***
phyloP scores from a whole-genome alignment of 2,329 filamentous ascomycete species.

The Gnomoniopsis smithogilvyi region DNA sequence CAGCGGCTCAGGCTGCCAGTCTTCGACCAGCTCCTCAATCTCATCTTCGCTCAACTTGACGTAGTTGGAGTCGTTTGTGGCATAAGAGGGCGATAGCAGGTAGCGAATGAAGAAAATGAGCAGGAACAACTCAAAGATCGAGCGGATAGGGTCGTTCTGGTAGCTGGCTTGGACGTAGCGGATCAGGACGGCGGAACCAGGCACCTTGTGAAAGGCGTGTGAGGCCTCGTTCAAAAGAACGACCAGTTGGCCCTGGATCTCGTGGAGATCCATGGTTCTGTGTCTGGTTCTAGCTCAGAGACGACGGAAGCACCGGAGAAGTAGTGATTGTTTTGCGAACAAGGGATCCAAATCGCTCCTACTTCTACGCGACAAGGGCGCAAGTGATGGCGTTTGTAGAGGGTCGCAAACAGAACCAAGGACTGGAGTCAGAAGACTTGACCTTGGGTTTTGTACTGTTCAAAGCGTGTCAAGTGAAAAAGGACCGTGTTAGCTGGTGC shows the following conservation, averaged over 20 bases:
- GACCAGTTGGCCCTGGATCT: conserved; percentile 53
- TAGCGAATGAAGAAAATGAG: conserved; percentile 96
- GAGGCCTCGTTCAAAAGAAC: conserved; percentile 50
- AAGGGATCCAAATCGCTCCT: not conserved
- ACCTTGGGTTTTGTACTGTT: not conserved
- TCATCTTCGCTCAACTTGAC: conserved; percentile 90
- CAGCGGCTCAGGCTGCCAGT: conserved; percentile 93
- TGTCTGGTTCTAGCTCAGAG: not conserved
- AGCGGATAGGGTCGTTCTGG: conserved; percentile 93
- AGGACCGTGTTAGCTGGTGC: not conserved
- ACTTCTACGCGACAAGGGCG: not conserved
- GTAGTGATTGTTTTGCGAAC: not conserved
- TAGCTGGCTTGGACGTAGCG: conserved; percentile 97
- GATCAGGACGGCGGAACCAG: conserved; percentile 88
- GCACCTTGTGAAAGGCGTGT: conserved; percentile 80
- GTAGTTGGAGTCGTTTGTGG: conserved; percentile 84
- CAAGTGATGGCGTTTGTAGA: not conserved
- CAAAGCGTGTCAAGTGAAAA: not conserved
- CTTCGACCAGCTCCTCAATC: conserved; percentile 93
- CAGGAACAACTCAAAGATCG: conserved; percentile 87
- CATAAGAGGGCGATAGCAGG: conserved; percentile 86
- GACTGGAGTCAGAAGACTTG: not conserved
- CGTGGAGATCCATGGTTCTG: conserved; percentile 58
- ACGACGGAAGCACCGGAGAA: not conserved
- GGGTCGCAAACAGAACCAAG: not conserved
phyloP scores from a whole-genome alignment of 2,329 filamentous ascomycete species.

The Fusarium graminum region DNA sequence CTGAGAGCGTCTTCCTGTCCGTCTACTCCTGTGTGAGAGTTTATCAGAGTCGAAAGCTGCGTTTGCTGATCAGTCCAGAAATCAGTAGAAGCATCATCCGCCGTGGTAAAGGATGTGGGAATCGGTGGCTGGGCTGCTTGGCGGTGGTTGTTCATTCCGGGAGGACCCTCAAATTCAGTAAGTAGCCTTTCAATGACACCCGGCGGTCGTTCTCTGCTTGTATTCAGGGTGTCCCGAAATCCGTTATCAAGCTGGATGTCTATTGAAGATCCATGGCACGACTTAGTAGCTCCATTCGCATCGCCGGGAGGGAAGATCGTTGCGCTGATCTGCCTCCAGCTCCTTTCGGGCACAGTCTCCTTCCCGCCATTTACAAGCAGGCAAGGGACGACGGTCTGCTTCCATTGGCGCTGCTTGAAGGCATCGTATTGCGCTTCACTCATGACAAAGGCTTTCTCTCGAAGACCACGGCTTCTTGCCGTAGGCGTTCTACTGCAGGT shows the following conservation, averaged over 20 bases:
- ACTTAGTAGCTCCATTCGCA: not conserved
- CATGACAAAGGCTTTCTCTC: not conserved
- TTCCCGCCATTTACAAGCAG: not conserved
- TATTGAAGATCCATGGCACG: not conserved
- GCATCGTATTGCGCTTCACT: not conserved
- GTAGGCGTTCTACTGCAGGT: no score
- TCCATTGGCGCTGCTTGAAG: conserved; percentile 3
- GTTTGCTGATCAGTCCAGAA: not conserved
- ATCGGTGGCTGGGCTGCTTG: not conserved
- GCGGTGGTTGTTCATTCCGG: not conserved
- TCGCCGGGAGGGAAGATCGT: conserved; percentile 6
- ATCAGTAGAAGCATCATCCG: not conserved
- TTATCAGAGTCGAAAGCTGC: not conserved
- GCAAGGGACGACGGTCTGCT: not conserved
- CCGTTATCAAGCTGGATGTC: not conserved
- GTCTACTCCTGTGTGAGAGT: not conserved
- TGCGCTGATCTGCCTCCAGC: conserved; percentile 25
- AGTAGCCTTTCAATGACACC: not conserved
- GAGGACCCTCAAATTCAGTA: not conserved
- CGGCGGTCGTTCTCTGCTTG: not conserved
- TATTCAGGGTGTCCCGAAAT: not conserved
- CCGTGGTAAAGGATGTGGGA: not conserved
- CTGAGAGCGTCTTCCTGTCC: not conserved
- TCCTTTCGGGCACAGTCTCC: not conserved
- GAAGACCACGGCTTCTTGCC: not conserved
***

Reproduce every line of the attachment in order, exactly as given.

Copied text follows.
phyloP scores from a whole-genome alignment of 2,329 filamentous ascomycete species.

The Gnomoniopsis smithogilvyi region DNA sequence CAGCGGCTCAGGCTGCCAGTCTTCGACCAGCTCCTCAATCTCATCTTCGCTCAACTTGACGTAGTTGGAGTCGTTTGTGGCATAAGAGGGCGATAGCAGGTAGCGAATGAAGAAAATGAGCAGGAACAACTCAAAGATCGAGCGGATAGGGTCGTTCTGGTAGCTGGCTTGGACGTAGCGGATCAGGACGGCGGAACCAGGCACCTTGTGAAAGGCGTGTGAGGCCTCGTTCAAAAGAACGACCAGTTGGCCCTGGATCTCGTGGAGATCCATGGTTCTGTGTCTGGTTCTAGCTCAGAGACGACGGAAGCACCGGAGAAGTAGTGATTGTTTTGCGAACAAGGGATCCAAATCGCTCCTACTTCTACGCGACAAGGGCGCAAGTGATGGCGTTTGTAGAGGGTCGCAAACAGAACCAAGGACTGGAGTCAGAAGACTTGACCTTGGGTTTTGTACTGTTCAAAGCGTGTCAAGTGAAAAAGGACCGTGTTAGCTGGTGC shows the following conservation, averaged over 20 bases:
- GACCAGTTGGCCCTGGATCT: conserved; percentile 53
- TAGCGAATGAAGAAAATGAG: conserved; percentile 96
- GAGGCCTCGTTCAAAAGAAC: conserved; percentile 50
- AAGGGATCCAAATCGCTCCT: not conserved
- ACCTTGGGTTTTGTACTGTT: not conserved
- TCATCTTCGCTCAACTTGAC: conserved; percentile 90
- CAGCGGCTCAGGCTGCCAGT: conserved; percentile 93
- TGTCTGGTTCTAGCTCAGAG: not conserved
- AGCGGATAGGGTCGTTCTGG: conserved; percentile 93
- AGGACCGTGTTAGCTGGTGC: not conserved
- ACTTCTACGCGACAAGGGCG: not conserved
- GTAGTGATTGTTTTGCGAAC: not conserved
- TAGCTGGCTTGGACGTAGCG: conserved; percentile 97
- GATCAGGACGGCGGAACCAG: conserved; percentile 88
- GCACCTTGTGAAAGGCGTGT: conserved; percentile 80
- GTAGTTGGAGTCGTTTGTGG: conserved; percentile 84
- CAAGTGATGGCGTTTGTAGA: not conserved
- CAAAGCGTGTCAAGTGAAAA: not conserved
- CTTCGACCAGCTCCTCAATC: conserved; percentile 93
- CAGGAACAACTCAAAGATCG: conserved; percentile 87
- CATAAGAGGGCGATAGCAGG: conserved; percentile 86
- GACTGGAGTCAGAAGACTTG: not conserved
- CGTGGAGATCCATGGTTCTG: conserved; percentile 58
- ACGACGGAAGCACCGGAGAA: not conserved
- GGGTCGCAAACAGAACCAAG: not conserved
phyloP scores from a whole-genome alignment of 2,329 filamentous ascomycete species.

The Fusarium graminum region DNA sequence CTGAGAGCGTCTTCCTGTCCGTCTACTCCTGTGTGAGAGTTTATCAGAGTCGAAAGCTGCGTTTGCTGATCAGTCCAGAAATCAGTAGAAGCATCATCCGCCGTGGTAAAGGATGTGGGAATCGGTGGCTGGGCTGCTTGGCGGTGGTTGTTCATTCCGGGAGGACCCTCAAATTCAGTAAGTAGCCTTTCAATGACACCCGGCGGTCGTTCTCTGCTTGTATTCAGGGTGTCCCGAAATCCGTTATCAAGCTGGATGTCTATTGAAGATCCATGGCACGACTTAGTAGCTCCATTCGCATCGCCGGGAGGGAAGATCGTTGCGCTGATCTGCCTCCAGCTCCTTTCGGGCACAGTCTCCTTCCCGCCATTTACAAGCAGGCAAGGGACGACGGTCTGCTTCCATTGGCGCTGCTTGAAGGCATCGTATTGCGCTTCACTCATGACAAAGGCTTTCTCTCGAAGACCACGGCTTCTTGCCGTAGGCGTTCTACTGCAGGT shows the following conservation, averaged over 20 bases:
- ACTTAGTAGCTCCATTCGCA: not conserved
- CATGACAAAGGCTTTCTCTC: not conserved
- TTCCCGCCATTTACAAGCAG: not conserved
- TATTGAAGATCCATGGCACG: not conserved
- GCATCGTATTGCGCTTCACT: not conserved
- GTAGGCGTTCTACTGCAGGT: no score
- TCCATTGGCGCTGCTTGAAG: conserved; percentile 3
- GTTTGCTGATCAGTCCAGAA: not conserved
- ATCGGTGGCTGGGCTGCTTG: not conserved
- GCGGTGGTTGTTCATTCCGG: not conserved
- TCGCCGGGAGGGAAGATCGT: conserved; percentile 6
- ATCAGTAGAAGCATCATCCG: not conserved
- TTATCAGAGTCGAAAGCTGC: not conserved
- GCAAGGGACGACGGTCTGCT: not conserved
- CCGTTATCAAGCTGGATGTC: not conserved
- GTCTACTCCTGTGTGAGAGT: not conserved
- TGCGCTGATCTGCCTCCAGC: conserved; percentile 25
- AGTAGCCTTTCAATGACACC: not conserved
- GAGGACCCTCAAATTCAGTA: not conserved
- CGGCGGTCGTTCTCTGCTTG: not conserved
- TATTCAGGGTGTCCCGAAAT: not conserved
- CCGTGGTAAAGGATGTGGGA: not conserved
- CTGAGAGCGTCTTCCTGTCC: not conserved
- TCCTTTCGGGCACAGTCTCC: not conserved
- GAAGACCACGGCTTCTTGCC: not conserved